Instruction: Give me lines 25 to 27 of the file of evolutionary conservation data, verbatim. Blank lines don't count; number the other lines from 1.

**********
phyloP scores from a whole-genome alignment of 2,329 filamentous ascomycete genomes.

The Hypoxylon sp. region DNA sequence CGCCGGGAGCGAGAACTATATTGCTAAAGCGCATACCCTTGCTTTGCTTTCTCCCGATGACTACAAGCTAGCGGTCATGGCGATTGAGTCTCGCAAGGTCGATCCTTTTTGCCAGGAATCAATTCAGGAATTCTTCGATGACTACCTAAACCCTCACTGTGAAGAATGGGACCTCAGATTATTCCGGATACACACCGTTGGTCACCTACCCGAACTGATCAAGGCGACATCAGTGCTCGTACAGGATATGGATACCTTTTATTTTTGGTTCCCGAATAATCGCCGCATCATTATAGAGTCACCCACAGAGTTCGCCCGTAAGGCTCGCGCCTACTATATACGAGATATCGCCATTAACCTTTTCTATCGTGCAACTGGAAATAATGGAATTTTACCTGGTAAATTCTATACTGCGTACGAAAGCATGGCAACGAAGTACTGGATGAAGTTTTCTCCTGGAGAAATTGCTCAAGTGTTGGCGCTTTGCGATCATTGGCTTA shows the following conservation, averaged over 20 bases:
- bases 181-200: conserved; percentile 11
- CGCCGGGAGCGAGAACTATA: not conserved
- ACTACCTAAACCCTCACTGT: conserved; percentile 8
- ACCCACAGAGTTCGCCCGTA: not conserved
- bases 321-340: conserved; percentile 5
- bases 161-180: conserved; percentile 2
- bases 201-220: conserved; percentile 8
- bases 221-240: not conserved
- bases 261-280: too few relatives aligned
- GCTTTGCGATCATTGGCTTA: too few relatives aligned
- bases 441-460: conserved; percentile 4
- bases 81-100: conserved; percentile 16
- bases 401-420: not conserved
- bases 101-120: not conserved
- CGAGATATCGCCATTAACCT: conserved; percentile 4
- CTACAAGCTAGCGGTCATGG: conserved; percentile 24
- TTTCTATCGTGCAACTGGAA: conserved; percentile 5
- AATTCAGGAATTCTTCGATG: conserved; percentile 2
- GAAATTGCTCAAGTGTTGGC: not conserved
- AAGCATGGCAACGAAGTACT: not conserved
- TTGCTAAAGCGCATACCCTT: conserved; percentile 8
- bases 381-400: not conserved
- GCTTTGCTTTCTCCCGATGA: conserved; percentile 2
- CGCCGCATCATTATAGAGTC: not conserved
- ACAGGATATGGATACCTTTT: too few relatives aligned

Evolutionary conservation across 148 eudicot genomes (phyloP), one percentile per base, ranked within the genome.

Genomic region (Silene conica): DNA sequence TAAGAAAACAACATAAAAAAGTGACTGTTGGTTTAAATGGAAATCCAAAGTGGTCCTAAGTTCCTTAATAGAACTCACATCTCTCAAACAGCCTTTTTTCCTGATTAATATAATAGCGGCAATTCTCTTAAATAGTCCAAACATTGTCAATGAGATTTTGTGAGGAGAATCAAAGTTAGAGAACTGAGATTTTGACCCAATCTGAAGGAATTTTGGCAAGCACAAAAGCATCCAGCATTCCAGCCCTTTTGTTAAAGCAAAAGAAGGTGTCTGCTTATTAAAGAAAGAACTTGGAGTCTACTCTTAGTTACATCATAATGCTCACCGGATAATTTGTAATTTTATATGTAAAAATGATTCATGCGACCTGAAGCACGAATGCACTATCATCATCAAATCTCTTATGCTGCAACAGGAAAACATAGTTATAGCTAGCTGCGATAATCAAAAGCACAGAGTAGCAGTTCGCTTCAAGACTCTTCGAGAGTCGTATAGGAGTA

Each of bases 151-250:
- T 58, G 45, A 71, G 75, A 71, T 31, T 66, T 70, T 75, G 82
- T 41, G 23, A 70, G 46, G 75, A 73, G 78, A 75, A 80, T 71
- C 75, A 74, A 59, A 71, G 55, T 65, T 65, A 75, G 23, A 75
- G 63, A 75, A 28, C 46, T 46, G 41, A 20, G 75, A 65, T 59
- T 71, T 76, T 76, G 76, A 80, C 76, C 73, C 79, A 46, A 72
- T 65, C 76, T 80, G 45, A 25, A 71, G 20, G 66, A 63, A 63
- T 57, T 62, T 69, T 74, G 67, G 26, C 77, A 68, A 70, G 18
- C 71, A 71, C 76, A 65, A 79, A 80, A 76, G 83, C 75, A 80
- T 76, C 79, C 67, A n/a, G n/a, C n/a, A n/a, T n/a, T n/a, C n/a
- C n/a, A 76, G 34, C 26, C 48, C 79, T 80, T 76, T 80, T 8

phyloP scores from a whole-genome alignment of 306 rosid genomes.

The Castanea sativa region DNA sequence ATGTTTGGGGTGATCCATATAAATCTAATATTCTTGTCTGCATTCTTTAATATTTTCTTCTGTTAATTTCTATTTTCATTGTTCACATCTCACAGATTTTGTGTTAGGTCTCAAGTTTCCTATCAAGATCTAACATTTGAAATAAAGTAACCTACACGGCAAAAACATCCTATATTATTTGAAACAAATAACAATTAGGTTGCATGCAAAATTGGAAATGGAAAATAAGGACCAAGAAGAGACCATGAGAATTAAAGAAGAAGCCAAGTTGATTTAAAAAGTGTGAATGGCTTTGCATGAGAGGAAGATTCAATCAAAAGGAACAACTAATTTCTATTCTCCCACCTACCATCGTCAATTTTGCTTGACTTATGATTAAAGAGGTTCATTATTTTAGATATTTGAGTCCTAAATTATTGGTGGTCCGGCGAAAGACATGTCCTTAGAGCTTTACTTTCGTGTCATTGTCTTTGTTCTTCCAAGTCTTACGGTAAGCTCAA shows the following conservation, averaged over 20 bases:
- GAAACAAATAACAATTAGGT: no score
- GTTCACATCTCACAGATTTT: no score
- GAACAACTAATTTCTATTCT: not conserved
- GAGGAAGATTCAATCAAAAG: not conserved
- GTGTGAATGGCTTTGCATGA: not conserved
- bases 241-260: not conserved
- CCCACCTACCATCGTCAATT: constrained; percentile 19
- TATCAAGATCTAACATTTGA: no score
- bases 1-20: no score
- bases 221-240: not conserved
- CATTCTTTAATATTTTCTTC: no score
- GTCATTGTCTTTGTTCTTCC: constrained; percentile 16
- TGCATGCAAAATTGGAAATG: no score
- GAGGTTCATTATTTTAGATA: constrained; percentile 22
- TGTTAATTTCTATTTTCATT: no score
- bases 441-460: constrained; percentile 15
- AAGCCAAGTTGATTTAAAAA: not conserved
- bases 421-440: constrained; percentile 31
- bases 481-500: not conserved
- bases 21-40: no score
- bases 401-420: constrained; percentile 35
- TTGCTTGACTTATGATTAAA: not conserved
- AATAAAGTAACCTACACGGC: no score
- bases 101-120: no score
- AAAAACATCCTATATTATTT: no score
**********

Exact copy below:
- GCTTTGCTTTCTCCCGATGA: conserved; percentile 2
- CGCCGCATCATTATAGAGTC: not conserved
- ACAGGATATGGATACCTTTT: too few relatives aligned